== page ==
After a long 10 years together, much of which I don’t remember as I am a blackout pro, I ended the relationship. Kicking and screaming. It was the single most important decision I’ve ever made. January 13th, 2015 is the day I was born again. My life, my career, myself, love and acceptance, my truest form became. Arrived. I have arrived and you’re crazy if you think I’m going anywhere but up. I didn’t go to AA more than a couple of times. I instead I turned to literature, specifically Helen Schuman’s A Course in Miracles. I turned to friends, the ones I had left. I turned to family members and I turned inwards. I turned to juice cleanses, to working out, and to taking care of myself. I turned to love. I returned to me. Thank God I did. Thank fucking God I did.
On my one year anniversary I posted this on Instagram:
today. today is a very special day for me. today i am one year sober from alcohol. today i am home in my body. today i am safe in my mind. today alcohol will not hurt me. today i will not hurt myself. today i am free. today i will not hide. today i am truly vulnerable. today if you or anyone you know is fighting addiction please stand up. today be free. today i am loved. today i am brave. today i love deeply. today i am more the person ive always wanted to be. today i am proud. today i am me. #niconiconico
“today. today is a very special day for me. today i am one year sober from alcohol. today i am home in my body. today i am safe in my mind. today alcohol will not hurt me. today i will not hurt myself. today i am free. today i will not hide. today i am truly vulnerable. today if you or anyone you know is fighting addiction please stand up. today be free. today i am loved. today i am brave. today i love deeply. today i am more the person I’ve always wanted to be. today i am proud. today i am me. #niconiconico”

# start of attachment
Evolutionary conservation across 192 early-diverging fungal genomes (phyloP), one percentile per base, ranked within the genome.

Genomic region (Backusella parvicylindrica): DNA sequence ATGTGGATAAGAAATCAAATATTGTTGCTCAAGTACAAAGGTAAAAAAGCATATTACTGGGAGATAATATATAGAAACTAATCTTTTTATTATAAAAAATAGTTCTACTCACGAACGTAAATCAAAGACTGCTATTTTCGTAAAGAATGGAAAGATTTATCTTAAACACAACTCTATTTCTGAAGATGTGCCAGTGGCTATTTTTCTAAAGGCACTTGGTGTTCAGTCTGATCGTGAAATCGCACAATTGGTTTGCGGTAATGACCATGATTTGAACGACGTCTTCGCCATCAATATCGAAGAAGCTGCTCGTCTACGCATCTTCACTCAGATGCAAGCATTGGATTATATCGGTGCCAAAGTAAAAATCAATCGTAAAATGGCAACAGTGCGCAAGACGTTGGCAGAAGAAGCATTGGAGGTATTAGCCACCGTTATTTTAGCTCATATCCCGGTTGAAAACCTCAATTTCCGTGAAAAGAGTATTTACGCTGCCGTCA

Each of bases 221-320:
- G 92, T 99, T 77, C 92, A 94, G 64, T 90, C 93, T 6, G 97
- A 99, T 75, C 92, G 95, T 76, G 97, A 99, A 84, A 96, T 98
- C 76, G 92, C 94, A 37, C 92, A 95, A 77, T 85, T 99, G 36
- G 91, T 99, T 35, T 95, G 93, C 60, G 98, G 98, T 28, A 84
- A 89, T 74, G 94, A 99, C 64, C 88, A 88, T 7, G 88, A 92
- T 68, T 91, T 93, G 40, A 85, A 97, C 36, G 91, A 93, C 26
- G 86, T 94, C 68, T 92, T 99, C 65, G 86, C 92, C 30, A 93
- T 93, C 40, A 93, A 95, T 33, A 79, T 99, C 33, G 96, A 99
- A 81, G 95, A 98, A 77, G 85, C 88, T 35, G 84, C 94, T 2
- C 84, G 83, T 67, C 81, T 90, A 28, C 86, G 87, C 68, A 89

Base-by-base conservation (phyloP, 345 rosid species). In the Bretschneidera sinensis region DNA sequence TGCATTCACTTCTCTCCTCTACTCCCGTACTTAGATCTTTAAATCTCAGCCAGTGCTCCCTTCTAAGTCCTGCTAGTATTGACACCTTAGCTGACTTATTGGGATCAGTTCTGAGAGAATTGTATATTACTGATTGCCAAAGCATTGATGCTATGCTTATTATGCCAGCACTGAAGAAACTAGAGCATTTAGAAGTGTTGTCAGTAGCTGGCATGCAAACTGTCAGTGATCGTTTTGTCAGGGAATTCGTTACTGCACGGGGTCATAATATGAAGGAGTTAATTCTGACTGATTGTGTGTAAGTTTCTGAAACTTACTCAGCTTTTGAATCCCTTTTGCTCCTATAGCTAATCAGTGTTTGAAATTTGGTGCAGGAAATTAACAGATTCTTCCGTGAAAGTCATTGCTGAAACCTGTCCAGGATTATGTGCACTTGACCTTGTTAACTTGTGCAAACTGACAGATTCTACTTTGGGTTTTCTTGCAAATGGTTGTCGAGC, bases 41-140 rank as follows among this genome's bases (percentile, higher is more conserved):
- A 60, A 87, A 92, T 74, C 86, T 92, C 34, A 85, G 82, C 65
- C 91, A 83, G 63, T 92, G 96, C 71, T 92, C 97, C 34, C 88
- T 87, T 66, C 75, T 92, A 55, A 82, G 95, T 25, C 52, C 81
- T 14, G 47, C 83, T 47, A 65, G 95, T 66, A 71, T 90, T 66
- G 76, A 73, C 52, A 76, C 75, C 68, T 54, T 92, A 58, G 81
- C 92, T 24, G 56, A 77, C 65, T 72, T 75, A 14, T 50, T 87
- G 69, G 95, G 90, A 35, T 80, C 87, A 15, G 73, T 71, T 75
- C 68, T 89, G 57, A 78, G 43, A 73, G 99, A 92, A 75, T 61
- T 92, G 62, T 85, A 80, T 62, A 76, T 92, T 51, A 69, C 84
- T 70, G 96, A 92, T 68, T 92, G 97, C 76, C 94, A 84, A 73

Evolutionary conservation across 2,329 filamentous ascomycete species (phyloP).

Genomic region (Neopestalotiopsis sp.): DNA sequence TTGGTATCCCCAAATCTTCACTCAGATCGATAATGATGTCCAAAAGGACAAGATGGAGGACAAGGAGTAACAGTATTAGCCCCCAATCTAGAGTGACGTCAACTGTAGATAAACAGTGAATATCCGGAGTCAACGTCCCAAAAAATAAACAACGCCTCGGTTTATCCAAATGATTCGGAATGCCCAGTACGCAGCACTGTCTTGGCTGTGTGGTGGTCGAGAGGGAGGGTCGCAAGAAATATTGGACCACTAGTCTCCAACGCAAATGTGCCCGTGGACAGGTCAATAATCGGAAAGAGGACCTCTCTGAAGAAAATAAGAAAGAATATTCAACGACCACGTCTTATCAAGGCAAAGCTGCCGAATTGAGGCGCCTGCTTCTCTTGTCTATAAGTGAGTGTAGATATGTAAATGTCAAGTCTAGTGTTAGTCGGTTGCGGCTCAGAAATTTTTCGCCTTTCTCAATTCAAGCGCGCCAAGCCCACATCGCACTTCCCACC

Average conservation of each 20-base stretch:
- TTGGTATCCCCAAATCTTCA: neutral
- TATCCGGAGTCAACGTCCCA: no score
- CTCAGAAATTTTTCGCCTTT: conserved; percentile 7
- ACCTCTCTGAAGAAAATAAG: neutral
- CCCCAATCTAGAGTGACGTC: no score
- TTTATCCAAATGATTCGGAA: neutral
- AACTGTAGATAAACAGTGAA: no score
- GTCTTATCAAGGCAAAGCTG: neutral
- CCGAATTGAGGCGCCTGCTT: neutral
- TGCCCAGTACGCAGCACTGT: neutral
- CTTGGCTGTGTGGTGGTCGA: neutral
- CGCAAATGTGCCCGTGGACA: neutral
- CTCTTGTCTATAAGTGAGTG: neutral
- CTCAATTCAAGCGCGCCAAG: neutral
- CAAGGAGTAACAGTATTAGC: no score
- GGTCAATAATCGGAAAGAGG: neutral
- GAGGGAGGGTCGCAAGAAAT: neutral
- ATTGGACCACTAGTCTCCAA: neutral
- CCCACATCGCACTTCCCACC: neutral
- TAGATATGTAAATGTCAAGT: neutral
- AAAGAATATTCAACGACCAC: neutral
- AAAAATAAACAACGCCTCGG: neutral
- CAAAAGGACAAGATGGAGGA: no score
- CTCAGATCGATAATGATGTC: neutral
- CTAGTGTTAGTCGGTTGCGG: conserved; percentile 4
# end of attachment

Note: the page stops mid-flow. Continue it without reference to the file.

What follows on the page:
“If you take one thing from this essay let it be this: I don’t hate him.”
I’m excited to continue celebrating anniversaries and reflecting on time spent together, more importantly time spent apart. If you take one thing from this essay let it be this: I don’t hate him. I don’t hate alcohol. I love him and always will. And I sure as hell don’t regret a single day I spent with him. I am the man I am today because of him. He introduced me to some of the most influential people I’ve ever met. He taught me everything I needed to know. There’s is simply nothing more to learn. We had a tumultuous relationship is all. I really wish we didn’t . Everyone has their own relationship with alcohol. If you are cool with each other, that’s awesome. But I can promise you this: you don’t need him to be cool. You don’t need him to feel important. You don’t need him to have fun and you certainly don’t need him to be happy. Let him serve you until he no longer does. You are not alone. If you or anyone you know is struggling with an alcohol addiction, let me be a perfect example of how much better it can get. Help exists and it is beautiful. I love you all. Good luck out there. Cheers to that.
All photos taken by Matt Martin